Tuesday, October 31, 2017

Room for Improvement: Rates of Cancer Risk Factors in Young Adults

As we've written about before on Cancer News in Context, good evidence points to the important role that behaviors in youth and young adulthood can have on cancer risk later in life.

Health habits started in youth not only have a longer time to impact risk, but they can also have unique and important interactions with the biology of certain developmental stages.  Smoking, for example, seems to have the biggest impact on breast cancer risk when it takes place in the years between a woman's first period and when she first gives birth.  Likewise, sun exposure and indoor tanning has its biggest impact on melanoma risk when it takes place early in life.

Though there is still a lot we don't know about the relationship between early life risk factors and disease risk later in adulthood - largely because the vast majority of studies to date have been done in middle-aged or older populations - it is clear from the studies we do have that the earlier in life we can cement healthy habits, the better.

Yet, a new study of national data shows that there's still great room for improvement in those critical early years. The study, conducted by researchers from the National Center for Chronic Disease Prevention and Health Promotion of the CDC, analyzed results from the 2015 National Health Interview Survey, which asked a random sampling of Americans about a range of health habits and related information.

Across nearly all behaviors reported, there were very few bright spots (see figure below).

Nearly 20 percent of all young adult men and women were obese, meaning they had a body mass index (BMI) of 30 or higher. For someone who is 5 feet, 5 inches tall, that translates to a weight of 180 pounds or more. And these numbers do not even include the percentage of young adults who were overweight (BMI 25 - 29.9) but not obese.  While obesity has the largest weight-related impact on the risk of cancer, simply being overweight also adds to risk.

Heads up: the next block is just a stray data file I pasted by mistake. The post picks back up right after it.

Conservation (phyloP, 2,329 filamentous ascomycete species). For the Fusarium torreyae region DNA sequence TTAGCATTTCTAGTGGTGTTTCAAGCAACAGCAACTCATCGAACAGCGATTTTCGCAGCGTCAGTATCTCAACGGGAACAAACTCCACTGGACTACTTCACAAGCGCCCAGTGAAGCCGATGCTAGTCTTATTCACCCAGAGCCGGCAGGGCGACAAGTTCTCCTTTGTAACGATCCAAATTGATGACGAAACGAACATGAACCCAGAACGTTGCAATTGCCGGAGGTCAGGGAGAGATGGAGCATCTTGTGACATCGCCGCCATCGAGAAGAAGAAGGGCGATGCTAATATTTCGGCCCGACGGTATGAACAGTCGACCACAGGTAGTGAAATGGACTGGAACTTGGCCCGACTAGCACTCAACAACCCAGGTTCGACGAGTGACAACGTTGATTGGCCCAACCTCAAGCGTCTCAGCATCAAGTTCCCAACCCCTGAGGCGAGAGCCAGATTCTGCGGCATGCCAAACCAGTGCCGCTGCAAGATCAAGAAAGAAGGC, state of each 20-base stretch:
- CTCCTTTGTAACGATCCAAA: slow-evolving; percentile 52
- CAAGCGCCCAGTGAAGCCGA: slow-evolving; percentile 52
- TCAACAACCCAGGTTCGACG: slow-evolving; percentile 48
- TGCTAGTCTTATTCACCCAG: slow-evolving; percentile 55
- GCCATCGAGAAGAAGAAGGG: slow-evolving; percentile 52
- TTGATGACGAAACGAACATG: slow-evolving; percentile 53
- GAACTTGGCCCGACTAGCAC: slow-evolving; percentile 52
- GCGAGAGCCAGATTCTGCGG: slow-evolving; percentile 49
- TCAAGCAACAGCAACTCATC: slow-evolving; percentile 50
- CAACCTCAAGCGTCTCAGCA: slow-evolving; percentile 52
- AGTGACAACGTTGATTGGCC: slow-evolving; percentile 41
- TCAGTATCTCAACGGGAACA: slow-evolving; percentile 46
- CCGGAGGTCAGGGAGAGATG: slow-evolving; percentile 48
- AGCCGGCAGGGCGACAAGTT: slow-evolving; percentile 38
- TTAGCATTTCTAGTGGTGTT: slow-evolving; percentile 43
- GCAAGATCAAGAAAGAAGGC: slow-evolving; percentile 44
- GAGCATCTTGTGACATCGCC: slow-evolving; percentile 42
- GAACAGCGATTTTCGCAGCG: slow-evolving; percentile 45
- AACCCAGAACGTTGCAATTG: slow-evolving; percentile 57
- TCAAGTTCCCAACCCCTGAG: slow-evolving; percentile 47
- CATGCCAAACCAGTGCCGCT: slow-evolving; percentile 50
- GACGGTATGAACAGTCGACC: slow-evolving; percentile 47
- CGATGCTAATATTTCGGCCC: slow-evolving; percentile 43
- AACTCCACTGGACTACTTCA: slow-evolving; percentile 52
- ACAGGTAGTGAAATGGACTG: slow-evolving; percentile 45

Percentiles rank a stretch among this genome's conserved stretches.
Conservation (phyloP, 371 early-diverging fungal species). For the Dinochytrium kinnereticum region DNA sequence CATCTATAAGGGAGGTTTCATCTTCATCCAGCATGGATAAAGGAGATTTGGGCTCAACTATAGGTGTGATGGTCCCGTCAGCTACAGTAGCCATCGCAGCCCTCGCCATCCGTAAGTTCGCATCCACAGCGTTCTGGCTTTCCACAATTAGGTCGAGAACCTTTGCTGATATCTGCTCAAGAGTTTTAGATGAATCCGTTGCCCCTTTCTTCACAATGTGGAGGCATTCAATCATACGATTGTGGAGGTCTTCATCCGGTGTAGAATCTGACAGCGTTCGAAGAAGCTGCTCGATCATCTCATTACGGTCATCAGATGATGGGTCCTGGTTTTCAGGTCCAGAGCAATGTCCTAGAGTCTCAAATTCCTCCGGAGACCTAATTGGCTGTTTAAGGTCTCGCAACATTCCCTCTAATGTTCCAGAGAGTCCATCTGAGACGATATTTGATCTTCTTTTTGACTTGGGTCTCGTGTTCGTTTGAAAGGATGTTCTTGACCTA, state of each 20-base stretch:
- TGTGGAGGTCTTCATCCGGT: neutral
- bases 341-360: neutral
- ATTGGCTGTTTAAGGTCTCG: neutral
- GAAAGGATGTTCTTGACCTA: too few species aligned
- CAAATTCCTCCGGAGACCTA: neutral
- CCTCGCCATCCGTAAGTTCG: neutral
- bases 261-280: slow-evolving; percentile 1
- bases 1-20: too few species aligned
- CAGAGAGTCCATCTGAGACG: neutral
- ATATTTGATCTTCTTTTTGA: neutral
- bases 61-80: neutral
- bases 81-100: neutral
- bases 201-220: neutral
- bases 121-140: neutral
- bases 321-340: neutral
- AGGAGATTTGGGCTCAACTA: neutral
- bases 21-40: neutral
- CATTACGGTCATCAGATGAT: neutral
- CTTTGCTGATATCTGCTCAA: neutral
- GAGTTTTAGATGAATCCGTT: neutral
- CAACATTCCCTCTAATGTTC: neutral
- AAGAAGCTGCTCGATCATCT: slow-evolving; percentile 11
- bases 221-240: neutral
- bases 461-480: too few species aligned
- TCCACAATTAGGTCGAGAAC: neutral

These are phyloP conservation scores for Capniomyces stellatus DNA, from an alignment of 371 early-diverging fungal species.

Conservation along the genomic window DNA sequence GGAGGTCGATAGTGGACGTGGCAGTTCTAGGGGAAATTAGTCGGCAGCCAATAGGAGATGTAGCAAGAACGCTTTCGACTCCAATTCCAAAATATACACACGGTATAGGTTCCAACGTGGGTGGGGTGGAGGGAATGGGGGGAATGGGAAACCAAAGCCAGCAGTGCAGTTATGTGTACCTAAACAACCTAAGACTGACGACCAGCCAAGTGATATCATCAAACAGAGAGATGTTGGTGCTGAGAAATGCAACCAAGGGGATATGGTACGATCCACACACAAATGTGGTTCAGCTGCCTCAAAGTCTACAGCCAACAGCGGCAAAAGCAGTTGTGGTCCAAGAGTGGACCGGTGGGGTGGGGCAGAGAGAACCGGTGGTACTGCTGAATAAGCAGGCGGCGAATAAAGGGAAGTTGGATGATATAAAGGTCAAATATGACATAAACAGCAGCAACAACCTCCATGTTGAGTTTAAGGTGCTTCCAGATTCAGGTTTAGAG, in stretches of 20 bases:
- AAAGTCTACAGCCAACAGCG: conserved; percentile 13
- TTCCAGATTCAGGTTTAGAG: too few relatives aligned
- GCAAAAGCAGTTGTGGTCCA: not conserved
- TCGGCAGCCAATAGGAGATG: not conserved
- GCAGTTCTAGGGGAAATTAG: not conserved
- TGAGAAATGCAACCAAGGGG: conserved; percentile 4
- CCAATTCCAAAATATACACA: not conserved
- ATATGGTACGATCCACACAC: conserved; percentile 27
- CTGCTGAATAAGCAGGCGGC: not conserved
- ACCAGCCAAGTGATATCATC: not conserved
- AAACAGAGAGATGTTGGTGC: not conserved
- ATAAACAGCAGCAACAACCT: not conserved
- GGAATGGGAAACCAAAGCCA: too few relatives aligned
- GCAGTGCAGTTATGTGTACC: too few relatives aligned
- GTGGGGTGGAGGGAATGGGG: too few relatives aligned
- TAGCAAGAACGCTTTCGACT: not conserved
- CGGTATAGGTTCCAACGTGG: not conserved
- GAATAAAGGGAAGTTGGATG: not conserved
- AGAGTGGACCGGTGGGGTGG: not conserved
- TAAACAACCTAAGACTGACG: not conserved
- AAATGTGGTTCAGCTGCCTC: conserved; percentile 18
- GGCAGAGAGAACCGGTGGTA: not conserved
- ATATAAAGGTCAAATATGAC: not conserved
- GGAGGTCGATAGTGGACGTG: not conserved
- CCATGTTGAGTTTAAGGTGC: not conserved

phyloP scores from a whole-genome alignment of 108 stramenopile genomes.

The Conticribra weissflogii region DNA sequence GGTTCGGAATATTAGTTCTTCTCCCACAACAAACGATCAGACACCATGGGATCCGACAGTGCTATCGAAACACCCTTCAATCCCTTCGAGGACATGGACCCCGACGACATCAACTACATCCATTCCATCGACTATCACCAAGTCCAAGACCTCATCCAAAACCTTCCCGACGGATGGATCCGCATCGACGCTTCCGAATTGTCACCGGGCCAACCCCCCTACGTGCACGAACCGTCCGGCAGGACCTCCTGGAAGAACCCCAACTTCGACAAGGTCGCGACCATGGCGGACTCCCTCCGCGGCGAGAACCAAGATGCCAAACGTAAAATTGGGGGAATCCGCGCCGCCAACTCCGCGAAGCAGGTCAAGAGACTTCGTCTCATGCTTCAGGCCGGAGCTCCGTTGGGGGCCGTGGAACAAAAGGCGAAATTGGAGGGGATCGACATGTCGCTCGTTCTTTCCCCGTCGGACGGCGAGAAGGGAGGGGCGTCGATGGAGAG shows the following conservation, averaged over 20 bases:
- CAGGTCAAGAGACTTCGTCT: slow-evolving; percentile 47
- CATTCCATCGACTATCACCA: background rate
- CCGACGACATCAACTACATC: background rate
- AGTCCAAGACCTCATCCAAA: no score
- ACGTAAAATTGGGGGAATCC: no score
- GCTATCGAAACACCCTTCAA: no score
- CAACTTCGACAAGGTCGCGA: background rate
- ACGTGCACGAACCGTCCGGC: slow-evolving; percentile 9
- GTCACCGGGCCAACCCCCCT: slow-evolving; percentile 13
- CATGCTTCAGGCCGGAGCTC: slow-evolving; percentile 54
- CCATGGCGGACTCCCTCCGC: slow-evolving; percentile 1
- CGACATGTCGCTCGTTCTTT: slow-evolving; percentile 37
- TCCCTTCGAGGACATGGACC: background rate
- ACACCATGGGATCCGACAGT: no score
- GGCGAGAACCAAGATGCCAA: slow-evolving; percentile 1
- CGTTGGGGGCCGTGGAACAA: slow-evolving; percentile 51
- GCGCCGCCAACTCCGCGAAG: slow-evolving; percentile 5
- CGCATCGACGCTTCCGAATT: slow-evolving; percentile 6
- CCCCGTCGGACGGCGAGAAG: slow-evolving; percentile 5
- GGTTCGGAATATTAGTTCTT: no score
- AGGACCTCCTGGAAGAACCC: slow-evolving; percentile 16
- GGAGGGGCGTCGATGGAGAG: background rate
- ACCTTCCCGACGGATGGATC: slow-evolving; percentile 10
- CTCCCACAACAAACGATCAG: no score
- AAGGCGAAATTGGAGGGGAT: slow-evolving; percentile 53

While smoking rates have dropped dramatically from their high-points, 11 percent of young women and 15 percent of young men still smoke tobacco cigarettes.  And nearly 8 percent of young men use e-cigarettes, despite their short and long-term risks remaining largely unknown.

Though physical activity is one of the best ways to lower disease risk and improve health and overall quality of life, nearly 30 percent of young women and just over 20 percent of young men get little or no physical activity.

Indoor tanning - which can double the risk of deadly melanoma - remains relatively popular in young women.  While, overall, 11 percent of women ages 18 - 24 had used a tanning bed in the past year,  this number kicks up to 17 percent in non-Hispanic whites.  Two percent or less of young men had indoor tanned.

Perhaps the most striking numbers were the very high rates of sugary drink consumption, processed meat consumption, and lack of HPV vaccination.  Over half of men and women drank sugary drinks daily, which increases the risk of weight gain, among other health risk factors.  And over two-thirds of men and over half of women regularly ate processed meat, which increases the risk of colon cancer.

Approximately 58 percent of women 18 - 26 years old and 79 percent of men 18 - 21 years old had not had the HPV vaccine, despite it lowering the risk of multiple cancers - including those of the cervix, anus, penis, and throat (which is becoming increasingly common). (Data not included in figure).

We know that half of all cancers could be prevented with a healthy lifestyle, and that that number is likely higher when healthy behaviors start early in life and are maintained through adulthood.  The results of this new study show that much more work needs to be done to help instill healthy behaviors in childhood that then continue into the teens and early twenties and beyond.